Wednesday, April 27, 2016

Create Logical "Home" Volume When Using Logical Volume Management (VLM)

1. Getting Started. Introductory Material.

This guide assumes that logical volumes have been installed and that there is no volume dedicated to the “home” directory. The process for establishing a “home” directory using partitions is described in Ubuntu documentation Partitioning/Home/Moving. The process for using logical volumes is similar, but involves a substantially different process. Reading the Ubuntu documentation before beginning will be beneficial.

The nature of logical volume management (LVM) is described here. What is LVM

The following document is being referenced for informational purposes: HowTo: Set up Ubuntu Desktop with LVM Partitions

This tutorial was based on using Ubuntu 16.04.

2. Preliminary Step. Determine Volume Allocations.

Determine the amount of space that needs to be dedicated to the operating system (root) and the amount of space that should be allocated to “home”. Essentially the process you will be following will involve splitting the “root” volume into two volumes. One volume will remain "root" and a new volume “newhome” will be created. In the table below, “root” has an allocation of 915G. Fifteen Gigabytes of data have been installed of which 4.3G occurs within the “home” directory.

Size of the Hard Disk - 1000G
Applicable Volume
Current Allocation (Usage)
Proposed Allocation
Partition1 (Boot)
915 (15)
0 (4.3)
Total (approx)

Obtain your logical volume group name and volume name by using the Logical VolumeManagement application. This application is available through the Ubuntu Software Center by entering "LVM". This information is also available through the terminal by issuing the command "sudo lvdisplay" In this example the logical group name is: “ubuntu-vg”. The logical volume name is “root”.

Backup your computer before going further!

3. Early Steps.

Boot the computer from a live CD.
The “root” volume must be unmounted.

Before attempting to use “apt-get” to download packages run “apt-get update” to get the software list updated should downloading be necessary.

Below are two reference resources that I relied on. Please note that the syntax used in some of the examples provided may not be available in Ubuntu.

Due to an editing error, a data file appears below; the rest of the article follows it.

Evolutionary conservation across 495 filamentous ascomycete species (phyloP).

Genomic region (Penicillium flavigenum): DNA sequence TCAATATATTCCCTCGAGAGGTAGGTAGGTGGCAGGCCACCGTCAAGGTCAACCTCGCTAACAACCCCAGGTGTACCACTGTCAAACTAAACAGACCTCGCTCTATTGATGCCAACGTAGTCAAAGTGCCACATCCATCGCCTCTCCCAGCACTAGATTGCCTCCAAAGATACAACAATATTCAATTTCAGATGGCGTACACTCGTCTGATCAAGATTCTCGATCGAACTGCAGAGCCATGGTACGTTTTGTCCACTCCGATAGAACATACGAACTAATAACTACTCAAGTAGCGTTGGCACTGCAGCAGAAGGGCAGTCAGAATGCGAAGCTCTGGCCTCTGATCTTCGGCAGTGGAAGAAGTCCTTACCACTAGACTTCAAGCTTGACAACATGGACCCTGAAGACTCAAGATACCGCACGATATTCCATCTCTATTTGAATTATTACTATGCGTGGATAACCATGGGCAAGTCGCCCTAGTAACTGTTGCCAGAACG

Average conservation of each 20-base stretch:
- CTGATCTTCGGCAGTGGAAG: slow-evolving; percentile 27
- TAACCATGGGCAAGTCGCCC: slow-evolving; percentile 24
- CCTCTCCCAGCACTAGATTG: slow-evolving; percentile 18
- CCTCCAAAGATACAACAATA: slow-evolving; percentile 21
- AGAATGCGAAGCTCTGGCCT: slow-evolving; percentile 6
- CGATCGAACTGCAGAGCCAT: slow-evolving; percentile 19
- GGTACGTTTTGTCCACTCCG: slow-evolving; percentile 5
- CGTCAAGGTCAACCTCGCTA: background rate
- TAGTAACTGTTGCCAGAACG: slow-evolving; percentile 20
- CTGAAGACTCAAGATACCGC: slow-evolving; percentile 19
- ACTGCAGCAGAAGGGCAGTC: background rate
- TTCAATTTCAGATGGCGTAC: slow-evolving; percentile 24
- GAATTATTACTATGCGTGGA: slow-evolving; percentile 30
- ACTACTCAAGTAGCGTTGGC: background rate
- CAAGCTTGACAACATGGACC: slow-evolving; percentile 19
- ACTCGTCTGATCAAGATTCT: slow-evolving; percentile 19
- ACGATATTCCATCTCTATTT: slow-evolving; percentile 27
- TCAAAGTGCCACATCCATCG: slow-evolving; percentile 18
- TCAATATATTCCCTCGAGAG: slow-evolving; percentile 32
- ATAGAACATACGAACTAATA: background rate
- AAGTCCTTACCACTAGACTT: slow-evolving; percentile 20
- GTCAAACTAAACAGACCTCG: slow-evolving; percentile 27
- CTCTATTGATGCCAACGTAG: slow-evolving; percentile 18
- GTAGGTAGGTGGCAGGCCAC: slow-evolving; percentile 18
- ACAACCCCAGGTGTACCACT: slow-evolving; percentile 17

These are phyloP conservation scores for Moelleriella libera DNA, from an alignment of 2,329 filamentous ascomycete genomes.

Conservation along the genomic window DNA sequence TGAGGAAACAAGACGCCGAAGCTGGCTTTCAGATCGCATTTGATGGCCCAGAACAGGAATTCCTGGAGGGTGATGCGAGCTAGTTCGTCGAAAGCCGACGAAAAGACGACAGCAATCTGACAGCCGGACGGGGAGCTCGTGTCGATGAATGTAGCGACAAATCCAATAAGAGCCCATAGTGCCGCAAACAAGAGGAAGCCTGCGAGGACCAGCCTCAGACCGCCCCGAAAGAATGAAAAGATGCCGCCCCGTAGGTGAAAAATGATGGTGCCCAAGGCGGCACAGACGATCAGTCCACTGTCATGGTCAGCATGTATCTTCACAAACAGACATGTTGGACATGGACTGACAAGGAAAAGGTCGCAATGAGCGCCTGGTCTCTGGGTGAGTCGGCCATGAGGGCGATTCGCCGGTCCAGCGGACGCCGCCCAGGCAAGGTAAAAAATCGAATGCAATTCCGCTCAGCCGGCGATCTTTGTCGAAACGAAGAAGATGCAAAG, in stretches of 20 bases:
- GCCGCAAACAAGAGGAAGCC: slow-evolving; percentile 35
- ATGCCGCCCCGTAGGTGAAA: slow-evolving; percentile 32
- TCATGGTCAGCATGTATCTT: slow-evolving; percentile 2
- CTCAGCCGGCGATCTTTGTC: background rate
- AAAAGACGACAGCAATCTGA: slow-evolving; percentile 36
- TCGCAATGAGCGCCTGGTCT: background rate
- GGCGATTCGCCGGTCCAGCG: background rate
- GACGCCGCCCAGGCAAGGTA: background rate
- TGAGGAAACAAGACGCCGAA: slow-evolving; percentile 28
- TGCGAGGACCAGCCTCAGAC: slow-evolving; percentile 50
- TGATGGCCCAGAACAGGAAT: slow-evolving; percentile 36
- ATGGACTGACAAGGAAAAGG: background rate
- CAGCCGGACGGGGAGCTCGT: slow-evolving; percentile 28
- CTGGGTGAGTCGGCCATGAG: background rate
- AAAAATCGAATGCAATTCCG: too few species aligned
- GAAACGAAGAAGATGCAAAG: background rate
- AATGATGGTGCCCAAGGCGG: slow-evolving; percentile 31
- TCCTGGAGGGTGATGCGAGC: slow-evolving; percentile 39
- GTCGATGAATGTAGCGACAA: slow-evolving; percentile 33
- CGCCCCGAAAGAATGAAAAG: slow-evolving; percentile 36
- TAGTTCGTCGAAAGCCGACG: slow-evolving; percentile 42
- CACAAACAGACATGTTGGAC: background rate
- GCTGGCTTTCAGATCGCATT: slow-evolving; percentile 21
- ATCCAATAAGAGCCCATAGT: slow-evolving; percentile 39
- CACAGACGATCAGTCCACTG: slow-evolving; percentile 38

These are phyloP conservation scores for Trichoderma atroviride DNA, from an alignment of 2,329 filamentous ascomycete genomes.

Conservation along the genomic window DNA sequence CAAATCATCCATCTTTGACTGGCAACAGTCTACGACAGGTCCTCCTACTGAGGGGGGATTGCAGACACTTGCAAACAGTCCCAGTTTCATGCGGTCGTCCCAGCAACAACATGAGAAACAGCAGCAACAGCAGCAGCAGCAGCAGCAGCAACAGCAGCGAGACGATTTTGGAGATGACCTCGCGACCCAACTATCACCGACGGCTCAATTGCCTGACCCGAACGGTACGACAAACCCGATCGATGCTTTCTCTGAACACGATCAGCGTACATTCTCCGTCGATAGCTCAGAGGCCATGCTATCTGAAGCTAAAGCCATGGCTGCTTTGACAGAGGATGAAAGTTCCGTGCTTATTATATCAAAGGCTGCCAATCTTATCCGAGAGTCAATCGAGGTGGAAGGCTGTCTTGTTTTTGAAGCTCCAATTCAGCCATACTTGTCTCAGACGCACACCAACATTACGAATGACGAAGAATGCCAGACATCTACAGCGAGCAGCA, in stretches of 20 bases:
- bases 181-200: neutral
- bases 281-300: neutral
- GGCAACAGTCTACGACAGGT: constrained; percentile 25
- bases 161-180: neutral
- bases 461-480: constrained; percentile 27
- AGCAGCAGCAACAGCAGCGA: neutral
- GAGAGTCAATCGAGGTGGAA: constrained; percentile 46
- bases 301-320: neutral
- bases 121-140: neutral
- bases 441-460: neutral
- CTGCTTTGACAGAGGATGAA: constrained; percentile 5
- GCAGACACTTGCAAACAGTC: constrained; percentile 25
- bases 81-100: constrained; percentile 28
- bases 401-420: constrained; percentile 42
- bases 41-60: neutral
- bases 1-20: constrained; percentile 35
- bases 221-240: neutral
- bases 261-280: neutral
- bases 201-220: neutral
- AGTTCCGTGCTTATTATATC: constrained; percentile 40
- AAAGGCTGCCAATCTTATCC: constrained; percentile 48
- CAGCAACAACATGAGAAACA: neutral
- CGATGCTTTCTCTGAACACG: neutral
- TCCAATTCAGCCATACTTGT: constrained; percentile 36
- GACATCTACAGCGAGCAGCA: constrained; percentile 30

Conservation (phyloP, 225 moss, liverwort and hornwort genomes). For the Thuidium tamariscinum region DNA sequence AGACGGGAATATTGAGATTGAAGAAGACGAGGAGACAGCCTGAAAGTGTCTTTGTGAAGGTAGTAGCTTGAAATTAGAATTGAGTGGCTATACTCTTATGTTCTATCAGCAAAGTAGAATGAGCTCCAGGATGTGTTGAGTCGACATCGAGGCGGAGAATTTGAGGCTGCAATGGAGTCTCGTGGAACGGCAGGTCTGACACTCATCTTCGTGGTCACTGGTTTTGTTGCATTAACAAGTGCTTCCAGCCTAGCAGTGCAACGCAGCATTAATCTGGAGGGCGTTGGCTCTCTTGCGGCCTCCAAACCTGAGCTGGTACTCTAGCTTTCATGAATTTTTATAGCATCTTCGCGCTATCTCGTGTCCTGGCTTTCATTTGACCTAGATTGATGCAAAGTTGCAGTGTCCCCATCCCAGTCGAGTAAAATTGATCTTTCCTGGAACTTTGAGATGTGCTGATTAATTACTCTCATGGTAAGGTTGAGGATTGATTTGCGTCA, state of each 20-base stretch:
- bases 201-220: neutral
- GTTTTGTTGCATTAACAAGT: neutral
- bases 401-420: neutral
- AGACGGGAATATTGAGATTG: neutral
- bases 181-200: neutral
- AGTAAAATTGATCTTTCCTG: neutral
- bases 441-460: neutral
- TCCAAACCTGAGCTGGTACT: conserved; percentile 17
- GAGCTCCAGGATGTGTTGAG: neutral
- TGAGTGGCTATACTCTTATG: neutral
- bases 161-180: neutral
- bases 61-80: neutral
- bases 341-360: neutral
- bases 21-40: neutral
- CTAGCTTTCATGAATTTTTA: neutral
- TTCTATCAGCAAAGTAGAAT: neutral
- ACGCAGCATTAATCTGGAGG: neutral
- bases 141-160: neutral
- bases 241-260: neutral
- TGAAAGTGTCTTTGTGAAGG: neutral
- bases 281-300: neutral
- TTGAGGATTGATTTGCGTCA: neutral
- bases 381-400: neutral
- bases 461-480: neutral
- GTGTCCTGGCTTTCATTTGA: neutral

Redhat LVMConfiguration Examples

ArchLinux Wiki: LVM

4. Reduce the size of both the root volume and root file system.

Approach #1. The preferred approach.
a. Run:lvresize -L 100G -r ubuntu-vg/root 

Approach #2.
a. Run: “e2fsck-f /dev/ubuntu-vg/root”.
b. Run: “resize2fs /dev/ubuntu-vg/root 70G
c. Run: “lvresize -L 100G ubuntu-vg/root
d. Run: “Run “resize2fs /dev/ubuntu-vg/root

Notes: Apparently I did something wrong when using “lvresize” since it would not recognize the “-r” option. Consequently,  I used Approach #2. Use Approach #1 if you can.

ArchLinuxWiki examples for reducing the size of the volume and file system.

5. Create new volume and establish file system.

a. Run: "lvcreate -l 100%FREE ubuntu-vg -n newhome /dev/sda5
b. Run: "mkfs.ext4 /dev/mapper/ubuntu--vg-newhome"  
ArchLinux Wiki example for creating a volume.

To view the results of the preceding operations use: "lvdisplay"

6. Modify the "fstab" file to mount "newhome" under /media/home

Modify the  /etc/fstab file to add the lines:

# Logical volume for home
/dev/mapper/ubuntu--vg-newhome /media/home        ext4         errors=remount-ro       0       2

This can be done before you re-boot or after you reboot into normal operation. From this point on you can follow the prior Ubuntu documentation on creating a home partition stating with the section: "Copy /home to the New Partition".

7. Copy home into the new /media/home volume.

a. Run: "sudo rsync -aXS --exclude='/*/.gvfs' /home/. /media/home/. "

8. Modify the "fstab" file to mount "newhome" under /home.

# Logical volume for home
/dev/mapper/ubuntu--vg-newhome /home ext4 errors=remount-ro 0 2

Don't reboot.

9. Save "old" home by copying to "old_home"  and creating empty home folder.


a. Run: "cd / && sudo mv /home /old_home && sudo mkdir /home"

OK to reboot. 

Final Notes: I did this once and kept the notes you see above, I will not claim to be any sort of expert. Evidently, importing the text from LibreOffice wasn't helpful in terms of formatting this web-page. Please let me know if there are any correction and/or modifications that would benefit future readers.


Tuesday, February 16, 2016

The Multi-Year Science Fiction Magazine Database Extravaganza Endlessly Continues II

Screen shot of the revised main page on my testing version. As much as I hated to do so, I removed the Galaxy cover graphic as being too distracting. Now I have a lot more "real estate"  for displaying a magazine's data. I will continue to display the Galaxy cover as the opportunity arises and where it will fit-in.